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Aug 5, 2014

Android Apps Runs on Windows 9? Former Microsoft Employee Says It’s Possible

There’s no doubt that Windows 9 is going to bring a significant array of changes, and although Microsoft doesn’t talk too much about the new features to be part of this OS release, people that are more or less involved in the development process point to quite some impressive novelties.

Among them, there’s the support for Android apps, which would basically enable every Windows 9 adopter to run software published in the Play Store on their devices, be they smartphones, tablets, or even PCs. Hal Berenson, who in the past worked as engineer and general manager for Microsoft, says that bringing Android apps on Windows 9 is very likely, especially because Microsoft is struggling to address the lack of apps on its modern platforms. Just as expected, everything would start with the Windows Phone version, Berenson explained, and a potential implementation of OpenMobile ALC for Windows could make this reality. “Microsoft has only one play to really close the app gap in the next 12-18 months, and that is something they have to do that if they want Windows Phone to have a future. That play is make it easy for developers to port Android apps to Windows Phone, a capability I think is likely to be part of Threshold,” the former Microsoft employee said.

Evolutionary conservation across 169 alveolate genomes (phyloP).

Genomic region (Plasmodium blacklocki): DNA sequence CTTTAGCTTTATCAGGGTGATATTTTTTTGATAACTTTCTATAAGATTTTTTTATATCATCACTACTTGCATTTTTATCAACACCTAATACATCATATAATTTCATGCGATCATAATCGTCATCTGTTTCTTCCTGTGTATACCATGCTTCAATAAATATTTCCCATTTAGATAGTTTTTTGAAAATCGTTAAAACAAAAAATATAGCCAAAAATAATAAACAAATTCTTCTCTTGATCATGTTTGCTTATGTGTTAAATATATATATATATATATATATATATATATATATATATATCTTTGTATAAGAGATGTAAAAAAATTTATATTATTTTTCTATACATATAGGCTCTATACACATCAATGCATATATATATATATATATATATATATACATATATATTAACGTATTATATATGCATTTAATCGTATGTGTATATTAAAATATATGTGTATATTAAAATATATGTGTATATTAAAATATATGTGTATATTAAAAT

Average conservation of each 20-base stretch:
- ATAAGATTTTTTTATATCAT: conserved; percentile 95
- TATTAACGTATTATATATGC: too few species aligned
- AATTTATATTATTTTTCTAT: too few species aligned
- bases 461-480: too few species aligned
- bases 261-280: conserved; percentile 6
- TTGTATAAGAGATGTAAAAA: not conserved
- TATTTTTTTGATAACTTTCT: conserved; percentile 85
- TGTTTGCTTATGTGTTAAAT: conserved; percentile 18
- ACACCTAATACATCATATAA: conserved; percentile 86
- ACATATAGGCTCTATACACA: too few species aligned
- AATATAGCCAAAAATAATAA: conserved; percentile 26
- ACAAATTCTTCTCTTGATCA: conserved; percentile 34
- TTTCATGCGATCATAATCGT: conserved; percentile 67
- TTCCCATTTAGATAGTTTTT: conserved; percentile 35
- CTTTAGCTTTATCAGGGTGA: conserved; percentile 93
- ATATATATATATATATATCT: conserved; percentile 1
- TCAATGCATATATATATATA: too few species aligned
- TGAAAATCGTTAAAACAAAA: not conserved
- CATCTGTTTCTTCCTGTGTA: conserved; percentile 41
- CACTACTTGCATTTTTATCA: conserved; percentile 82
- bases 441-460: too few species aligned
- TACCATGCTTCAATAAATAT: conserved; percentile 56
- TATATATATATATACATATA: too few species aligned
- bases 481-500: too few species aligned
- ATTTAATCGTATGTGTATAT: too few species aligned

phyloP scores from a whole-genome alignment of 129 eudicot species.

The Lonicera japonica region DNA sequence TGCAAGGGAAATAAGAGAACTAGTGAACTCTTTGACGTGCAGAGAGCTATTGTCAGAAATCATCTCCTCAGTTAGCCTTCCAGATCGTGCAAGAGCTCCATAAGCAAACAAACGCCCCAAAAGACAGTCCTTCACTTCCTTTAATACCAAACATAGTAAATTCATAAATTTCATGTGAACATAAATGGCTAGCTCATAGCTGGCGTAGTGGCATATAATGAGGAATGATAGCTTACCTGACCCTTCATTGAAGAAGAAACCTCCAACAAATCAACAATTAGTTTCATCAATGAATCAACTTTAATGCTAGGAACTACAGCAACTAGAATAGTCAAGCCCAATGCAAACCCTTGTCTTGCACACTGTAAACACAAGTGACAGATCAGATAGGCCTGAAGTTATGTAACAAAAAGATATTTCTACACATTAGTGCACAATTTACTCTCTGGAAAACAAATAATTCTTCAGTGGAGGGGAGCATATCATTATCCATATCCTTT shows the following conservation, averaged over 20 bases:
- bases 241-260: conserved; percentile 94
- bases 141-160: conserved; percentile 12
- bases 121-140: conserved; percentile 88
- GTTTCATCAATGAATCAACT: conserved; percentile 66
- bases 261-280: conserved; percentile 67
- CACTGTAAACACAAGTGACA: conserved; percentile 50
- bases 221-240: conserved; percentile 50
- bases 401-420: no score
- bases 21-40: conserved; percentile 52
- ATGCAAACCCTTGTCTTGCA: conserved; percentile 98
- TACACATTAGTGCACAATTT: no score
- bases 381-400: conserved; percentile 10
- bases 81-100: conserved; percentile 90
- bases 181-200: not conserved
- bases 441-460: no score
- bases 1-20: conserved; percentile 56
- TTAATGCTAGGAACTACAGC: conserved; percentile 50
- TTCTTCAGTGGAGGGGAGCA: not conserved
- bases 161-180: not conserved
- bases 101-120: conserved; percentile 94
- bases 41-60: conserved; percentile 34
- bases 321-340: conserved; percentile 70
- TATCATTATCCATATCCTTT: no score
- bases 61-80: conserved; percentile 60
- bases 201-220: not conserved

So what about PCs? If Android apps arrive on Windows Phones, in the same manner they did on BlackBerry 10 devices, expect Microsoft to make it possible to run on PCs and tablets with Windows 9 as well. And Berenson has a pretty good reason for this. “I suspect Microsoft is looking to take this another step, and use the opportunity to easily run Android apps on Threshold to convince developers to adapt them to the Microsoft environment. For example, first use it to encourage developers to support Microsoft services (when running on both Windows and Android),” he said. “Then use it to convince developers to turn their Android apps into multi-platform apps, with customizations (to the user experience) when running on Windows. How far they will go is a big question mark, but I believe they will go beyond just wanting to run existing apps unchanged.”

This isn’t the first time we’re hearing that Microsoft could allow Windows users to run Android apps on their devices, but previous reports pointed to a possible implementation of BlueStacks, the software solution that’s still in beta right now and gives users a chance to install apps from the Play Store on their Windows desktops. This time, however, it appears that Microsoft has a much more ambitious plan, but there’s no doubt that the company still needs to consider a number of setbacks that could in the end affect its core Windows platform.

First and foremost, if the majority of Android apps run on Windows, developers might not port any of their titles to Windows and thus offer users a native experience. Microsoft is already working with developers to encourage them to port apps to modern Windows, so it might look like the company is paving the road to make sure that such a thing won’t happen.

Second, if the Windows + Android cocktail doesn’t work well and users are still not attracted by such a mix, Microsoft could do more harm than good. But as Berenson points out, “when you have 3 percent market share, how much risk is it really?”

Microsoft wants to allow all Windows 9 users to run Android apps on their devices
Image credits to Lottspace.com


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